What is required is that the RLTP development process takes into account the key BCA principles and behaviours, as outlined above.

    In practice this means checking whether the following six key features of an RLTP (which are illustrative of the BCA principles) are present in the plan:

    1. Clear statements on what are the highest priority issues/ problems/opportunities relating to transport in the region - supported by evidence.
    2. Clear statements on the highest priority benefits or outcomes the region is seeking from investing in transport.
    3. A clear set of regional objectives, that will address the problems and outcomes.
    4. A clear view of the relative priority of these objectives.
    5. Evidence that stakeholders have been involved in helping to identify the problems, outcomes and objectives.
    6. A clear, logical story that shows how the region’s programme has been prioritised to deliver on the priority objectives.
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  • If the BCA process or principles of the BCA process are used to build the RLTP, does this effectively become the strategic case or programme business case for activities in the programme?

    No - the Transport Agency does not expect RLTPs to be developed as a ‘regional programme business case’, in the same way that, for example, a programme business case for an inter-related set of corridor or network improvements might be developed. The process needs to be applied in a way that is ‘fit-for-purpose,’ for the size, scale and scope of the planned activity. 

    In practical terms the RLTP will not detail the level of problem definition necessary to drive a strategic case for a particular investment decision. We would also expect that the stakeholders who need to be involved in making explicit decisions about a particular corridor or network improvement will be very different from the stakeholders you would engage with in an RLTP development or review process. 

    What the RLTP will do is provide valuable strategic context for programme and project development. Each individual activity within the regional programme will require further detail depending on the entry point for its progression through the BCA.

    Doesn’t this mean the development path for every activity will be overly complicated, creating unnecessary ‘churn’?

    No, it doesn’t – the important thing is to identify the fit-for-purpose level of effort needed to develop the investment story.

    Saying the RLTP is not a ‘regional programme business case’ is not the same as saying that every activity must have a separate strategy-level strategic case, and a programme business case, in order to be developed further.

    In many cases, low complexity/ low risk investments will already be supported at strategic / programme level by another document, such as an Activity Management Plan or a Regional Public Transport Plan, prior to submission to the RLTP. Where such documents have themselves been developed following BCA principles, this will often be enough to enable an activity to commence at Indicative Business Case phase, provided it can reasonably be demonstrated it is a ‘stand-alone’ activity.

    The Point of Entry discussion for such activities will be important to establish and agree the correct path for developing the investment story, including whether it is appropriate to commence the investment at an activity level. This will allow questions such as ‘is this part of a wider problem’ to be addressed. It is recommended you approach your regional Planning and Investment contacts to discuss such cases at an early stage.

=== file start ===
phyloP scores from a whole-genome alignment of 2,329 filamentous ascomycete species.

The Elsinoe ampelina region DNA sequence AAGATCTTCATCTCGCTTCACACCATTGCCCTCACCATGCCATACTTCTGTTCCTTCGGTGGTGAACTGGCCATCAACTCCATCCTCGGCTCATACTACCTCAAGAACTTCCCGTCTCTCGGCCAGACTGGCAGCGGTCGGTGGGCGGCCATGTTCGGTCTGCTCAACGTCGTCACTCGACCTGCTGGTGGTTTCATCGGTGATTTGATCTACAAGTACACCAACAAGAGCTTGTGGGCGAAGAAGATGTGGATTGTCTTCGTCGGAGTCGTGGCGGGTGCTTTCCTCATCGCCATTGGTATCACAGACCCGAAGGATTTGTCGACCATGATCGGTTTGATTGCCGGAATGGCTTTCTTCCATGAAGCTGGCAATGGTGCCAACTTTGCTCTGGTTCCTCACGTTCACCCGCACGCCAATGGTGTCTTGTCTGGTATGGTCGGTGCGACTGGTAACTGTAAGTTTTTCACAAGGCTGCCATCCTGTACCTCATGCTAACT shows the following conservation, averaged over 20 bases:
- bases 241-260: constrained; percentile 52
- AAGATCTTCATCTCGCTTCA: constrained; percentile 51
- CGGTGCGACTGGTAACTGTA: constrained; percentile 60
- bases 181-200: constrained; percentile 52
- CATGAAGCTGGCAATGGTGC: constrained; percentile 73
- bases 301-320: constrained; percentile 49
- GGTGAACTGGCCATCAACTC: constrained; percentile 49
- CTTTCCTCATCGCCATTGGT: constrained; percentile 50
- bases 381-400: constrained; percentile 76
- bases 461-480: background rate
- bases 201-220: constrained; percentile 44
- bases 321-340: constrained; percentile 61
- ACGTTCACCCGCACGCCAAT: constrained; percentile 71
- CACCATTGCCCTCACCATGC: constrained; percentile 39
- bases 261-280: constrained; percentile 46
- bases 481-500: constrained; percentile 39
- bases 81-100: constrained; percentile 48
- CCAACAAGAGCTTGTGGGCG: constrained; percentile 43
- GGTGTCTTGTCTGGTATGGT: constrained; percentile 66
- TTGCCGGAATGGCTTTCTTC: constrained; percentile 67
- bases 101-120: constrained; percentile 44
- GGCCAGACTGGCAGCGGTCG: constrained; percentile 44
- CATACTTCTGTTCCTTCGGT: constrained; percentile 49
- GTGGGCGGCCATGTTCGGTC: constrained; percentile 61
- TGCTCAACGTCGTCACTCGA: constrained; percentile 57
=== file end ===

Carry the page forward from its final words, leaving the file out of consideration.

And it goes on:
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  • Are we still able to include legacy activities in the RLTP – ie those that have been developed without reference to the BCA principles?

    Yes, for now you can include projects/programmes that were initiated before the BCA was adopted. 

    However, in the lead up to the 2018 NLTP, we signalled the following activities that are included using the processes, procedures and language of the previous approach must still demonstrate:

    • a clearer investment story around the key problems and consequences
    • outcome KPIs and measures
    • how benefits are to be measured and monitored.
    • consideration of alternatives and options
    •  a greater risk based consideration in terms of defining the scope of the work. 

    It will be the responsibility of each approved organisation to provide this information for the activities they submit for inclusion in the RLTP. 

    Please note that all projects and programmes included in the 2021 RLTP will need to be developed using the principles of the BCA.

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Mid-term RLTP review questions

  • What is the reason for requiring a three-year review? And how do the BCA principles apply to it?

    The Land Transport Management Act (LTMA) requires that the RLTP is reviewed inside three years, having regard to the views of representative groups of land transport users and providers. 

    The aim of the mid-term or three-year review is to ensure the RLTP remains current and relevant. From the Transport Agency’s perspective, the three-year review also provides an excellent opportunity to ensure the RLTP meets the principles of the BCA and includes:

    1. Clear statements on what are the highest priority issues or problems relating to transport in the region – supported by evidence.
    2. Clear statements on the highest priority benefits or outcomes the region is seeking from investing in transport.
    3. A clear set of regional objectives, that will address the problems and outcomes.
    4. A clear view of the relative priority of these objectives.
    5. Evidence that stakeholders have been involved in helping to identify the problems, outcomes and objectives.
    6. A clear, logical story that shows how the region’s programme has been prioritised to deliver on the priority objectives.
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  • What is the minimum required for the three-year review process? What does the Transport Agency expect?

    The process for the three-year review of RLTPs is not prescribed under the LTMA. However, we recommend that, as a minimum, Regional Transport Committees:

    • Check whether the problems/opportunities, benefits and objectives (and their relative priority) described in the current RLTP are still valid.